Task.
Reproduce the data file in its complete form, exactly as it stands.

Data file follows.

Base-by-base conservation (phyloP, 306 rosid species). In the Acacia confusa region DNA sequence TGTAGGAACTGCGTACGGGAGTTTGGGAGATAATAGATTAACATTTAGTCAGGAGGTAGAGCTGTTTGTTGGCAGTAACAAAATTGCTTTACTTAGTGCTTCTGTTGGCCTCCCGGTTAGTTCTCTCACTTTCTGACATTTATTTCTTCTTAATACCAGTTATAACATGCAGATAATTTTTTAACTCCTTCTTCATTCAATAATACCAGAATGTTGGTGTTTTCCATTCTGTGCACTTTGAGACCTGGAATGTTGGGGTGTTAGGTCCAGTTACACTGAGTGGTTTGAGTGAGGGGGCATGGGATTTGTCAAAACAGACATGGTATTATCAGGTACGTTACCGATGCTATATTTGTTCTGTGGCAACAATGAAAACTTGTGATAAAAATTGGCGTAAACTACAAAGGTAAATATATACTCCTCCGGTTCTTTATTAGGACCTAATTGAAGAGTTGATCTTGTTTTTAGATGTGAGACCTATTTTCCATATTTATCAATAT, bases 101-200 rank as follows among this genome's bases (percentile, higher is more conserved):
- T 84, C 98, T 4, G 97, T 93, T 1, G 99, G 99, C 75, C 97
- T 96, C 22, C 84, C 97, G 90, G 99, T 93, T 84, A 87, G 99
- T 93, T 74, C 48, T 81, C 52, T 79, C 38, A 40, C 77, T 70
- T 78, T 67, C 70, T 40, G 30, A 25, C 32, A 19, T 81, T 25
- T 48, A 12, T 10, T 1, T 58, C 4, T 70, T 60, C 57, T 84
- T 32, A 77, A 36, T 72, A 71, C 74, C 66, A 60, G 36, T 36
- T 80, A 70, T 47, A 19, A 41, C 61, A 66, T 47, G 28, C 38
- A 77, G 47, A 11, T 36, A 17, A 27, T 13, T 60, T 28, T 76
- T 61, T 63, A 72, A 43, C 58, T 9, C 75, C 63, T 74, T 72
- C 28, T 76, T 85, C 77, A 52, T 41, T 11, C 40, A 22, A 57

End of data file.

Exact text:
Base-by-base conservation (phyloP, 306 rosid species). In the Acacia confusa region DNA sequence TGTAGGAACTGCGTACGGGAGTTTGGGAGATAATAGATTAACATTTAGTCAGGAGGTAGAGCTGTTTGTTGGCAGTAACAAAATTGCTTTACTTAGTGCTTCTGTTGGCCTCCCGGTTAGTTCTCTCACTTTCTGACATTTATTTCTTCTTAATACCAGTTATAACATGCAGATAATTTTTTAACTCCTTCTTCATTCAATAATACCAGAATGTTGGTGTTTTCCATTCTGTGCACTTTGAGACCTGGAATGTTGGGGTGTTAGGTCCAGTTACACTGAGTGGTTTGAGTGAGGGGGCATGGGATTTGTCAAAACAGACATGGTATTATCAGGTACGTTACCGATGCTATATTTGTTCTGTGGCAACAATGAAAACTTGTGATAAAAATTGGCGTAAACTACAAAGGTAAATATATACTCCTCCGGTTCTTTATTAGGACCTAATTGAAGAGTTGATCTTGTTTTTAGATGTGAGACCTATTTTCCATATTTATCAATAT, bases 101-200 rank as follows among this genome's bases (percentile, higher is more conserved):
- T 84, C 98, T 4, G 97, T 93, T 1, G 99, G 99, C 75, C 97
- T 96, C 22, C 84, C 97, G 90, G 99, T 93, T 84, A 87, G 99
- T 93, T 74, C 48, T 81, C 52, T 79, C 38, A 40, C 77, T 70
- T 78, T 67, C 70, T 40, G 30, A 25, C 32, A 19, T 81, T 25
- T 48, A 12, T 10, T 1, T 58, C 4, T 70, T 60, C 57, T 84
- T 32, A 77, A 36, T 72, A 71, C 74, C 66, A 60, G 36, T 36
- T 80, A 70, T 47, A 19, A 41, C 61, A 66, T 47, G 28, C 38
- A 77, G 47, A 11, T 36, A 17, A 27, T 13, T 60, T 28, T 76
- T 61, T 63, A 72, A 43, C 58, T 9, C 75, C 63, T 74, T 72
- C 28, T 76, T 85, C 77, A 52, T 41, T 11, C 40, A 22, A 57